Those on government support payments also require smartphones to fulfil administrative formalities required by the welfare system, many of which take place online through web portals and apps such as MyGov, including reporting on job seeking, providing income and health information, and contesting a decision made about a service or benefit. People who are homeless, and others who interact more with government services, are at the forefront of what Philip Alston, UN Special Rapporteur on extreme poverty and human rights, has called an experiment in the digital welfare state.
Dr Humphry observed these demands and the need for online access to fulfil them ultimately results in another financial burden for people who are homeless because of the high cost of mobile data and timed calls. Smartphone dependency can also lead to risky behaviour when homeless. This could include spending hours at public WiFi hot spots, signing unsuitable telco contracts, and even resorting to theft and meal sacrificing.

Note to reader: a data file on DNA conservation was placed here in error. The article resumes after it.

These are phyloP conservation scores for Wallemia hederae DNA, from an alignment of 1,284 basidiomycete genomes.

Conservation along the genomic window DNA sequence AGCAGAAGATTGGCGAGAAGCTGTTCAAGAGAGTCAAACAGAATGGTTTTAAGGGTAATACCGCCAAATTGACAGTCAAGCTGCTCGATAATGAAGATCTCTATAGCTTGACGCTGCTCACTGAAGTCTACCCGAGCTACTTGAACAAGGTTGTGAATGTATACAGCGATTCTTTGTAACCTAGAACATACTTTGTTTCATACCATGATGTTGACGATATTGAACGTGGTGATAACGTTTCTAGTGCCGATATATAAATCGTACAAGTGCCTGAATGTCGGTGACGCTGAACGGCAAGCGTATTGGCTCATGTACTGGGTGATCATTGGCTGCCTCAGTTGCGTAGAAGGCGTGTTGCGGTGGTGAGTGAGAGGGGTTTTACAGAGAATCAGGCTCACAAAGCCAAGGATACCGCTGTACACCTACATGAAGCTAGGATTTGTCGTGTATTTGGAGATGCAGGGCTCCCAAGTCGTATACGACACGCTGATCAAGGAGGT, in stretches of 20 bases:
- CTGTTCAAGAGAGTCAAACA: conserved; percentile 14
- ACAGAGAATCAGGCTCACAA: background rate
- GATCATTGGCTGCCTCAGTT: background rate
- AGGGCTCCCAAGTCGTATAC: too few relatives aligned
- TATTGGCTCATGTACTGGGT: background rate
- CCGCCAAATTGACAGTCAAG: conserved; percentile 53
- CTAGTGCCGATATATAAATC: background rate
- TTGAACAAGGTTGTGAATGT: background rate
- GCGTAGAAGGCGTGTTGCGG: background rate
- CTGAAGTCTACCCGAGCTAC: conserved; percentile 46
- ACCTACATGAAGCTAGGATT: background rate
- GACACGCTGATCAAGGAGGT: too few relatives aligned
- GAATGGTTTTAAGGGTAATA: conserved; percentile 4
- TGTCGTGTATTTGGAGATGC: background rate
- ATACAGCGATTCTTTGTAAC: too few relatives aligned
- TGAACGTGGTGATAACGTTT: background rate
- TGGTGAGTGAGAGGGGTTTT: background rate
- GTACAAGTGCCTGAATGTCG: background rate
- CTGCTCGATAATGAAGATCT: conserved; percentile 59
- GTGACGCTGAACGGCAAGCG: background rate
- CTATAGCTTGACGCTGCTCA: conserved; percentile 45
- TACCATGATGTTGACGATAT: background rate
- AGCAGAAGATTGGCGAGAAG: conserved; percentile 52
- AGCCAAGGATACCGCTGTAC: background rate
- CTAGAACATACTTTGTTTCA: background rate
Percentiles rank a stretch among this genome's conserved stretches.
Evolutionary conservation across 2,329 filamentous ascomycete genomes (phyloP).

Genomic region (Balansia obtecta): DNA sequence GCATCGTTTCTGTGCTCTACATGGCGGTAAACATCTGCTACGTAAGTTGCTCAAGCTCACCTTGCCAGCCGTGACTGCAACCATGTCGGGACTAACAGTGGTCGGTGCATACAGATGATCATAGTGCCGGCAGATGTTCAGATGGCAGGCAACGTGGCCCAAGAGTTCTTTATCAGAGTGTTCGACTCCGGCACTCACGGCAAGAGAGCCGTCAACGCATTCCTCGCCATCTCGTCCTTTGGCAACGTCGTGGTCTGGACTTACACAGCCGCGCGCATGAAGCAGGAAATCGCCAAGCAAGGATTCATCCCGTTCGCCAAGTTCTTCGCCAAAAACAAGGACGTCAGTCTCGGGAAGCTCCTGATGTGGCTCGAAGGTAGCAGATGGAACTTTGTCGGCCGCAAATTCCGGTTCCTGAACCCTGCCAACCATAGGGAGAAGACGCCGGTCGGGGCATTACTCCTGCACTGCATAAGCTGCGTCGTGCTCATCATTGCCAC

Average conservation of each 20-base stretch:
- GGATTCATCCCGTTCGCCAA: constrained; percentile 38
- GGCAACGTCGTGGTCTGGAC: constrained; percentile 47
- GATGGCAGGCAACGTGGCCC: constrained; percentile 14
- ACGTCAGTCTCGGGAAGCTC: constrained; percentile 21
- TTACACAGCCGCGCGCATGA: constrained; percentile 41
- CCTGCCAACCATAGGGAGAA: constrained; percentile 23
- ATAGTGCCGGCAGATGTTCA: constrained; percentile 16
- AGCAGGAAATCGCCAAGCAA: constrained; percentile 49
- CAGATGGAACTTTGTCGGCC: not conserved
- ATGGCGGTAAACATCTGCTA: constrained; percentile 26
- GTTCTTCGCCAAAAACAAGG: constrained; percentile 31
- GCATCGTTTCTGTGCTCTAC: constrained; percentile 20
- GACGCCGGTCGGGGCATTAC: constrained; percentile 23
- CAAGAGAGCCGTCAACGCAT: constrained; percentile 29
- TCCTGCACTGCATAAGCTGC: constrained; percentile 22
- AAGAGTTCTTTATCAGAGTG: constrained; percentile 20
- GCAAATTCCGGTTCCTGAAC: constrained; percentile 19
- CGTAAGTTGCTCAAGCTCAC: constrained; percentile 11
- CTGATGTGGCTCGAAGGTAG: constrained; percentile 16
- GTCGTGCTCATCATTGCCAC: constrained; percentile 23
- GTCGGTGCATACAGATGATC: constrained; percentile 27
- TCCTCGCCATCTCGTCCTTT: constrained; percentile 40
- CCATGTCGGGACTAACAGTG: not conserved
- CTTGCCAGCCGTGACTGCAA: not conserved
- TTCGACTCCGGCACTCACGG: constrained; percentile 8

“Without a fixed address and stable communication, people who are homeless can become uncontactable once their prepaid phone credit expires, and they may miss out on repayments which could further escalate their financial hardship,” says Dr Humphry.
Mobile data remains more expensive per gigabyte than fixed broadband and more for mobile timed calls than for calls from landlines. Moreover, while mobile prepaid options are the preference for people who are homeless because they enable users to control costs, they lack sufficient data volume, text and call minutes and have less value per service and per dollar compared to post-paid plans. Combined with extra fees for top-ups and going above data quotas, people who are homeless pay more for their access through mobiles in the face of fewer or no alternatives. As one young woman in Humphry’s 2014 study said, “They’re expensive but you like depend on them.”
The financial costs and pressures caused by digital reform are an onerous burden for people that are homeless and others who rely exclusively on mobiles for access. The 2018 Australian Digital Inclusion Index shows that mobile-only users are 24.6 points below the national average for affordability and are likely to be in the lowest income quintiles, with less education and unemployed. They found that social disadvantage leads to digital disadvantage with a prevalence of mobile-only use among Indigenous Australians, people with a disability and single parents.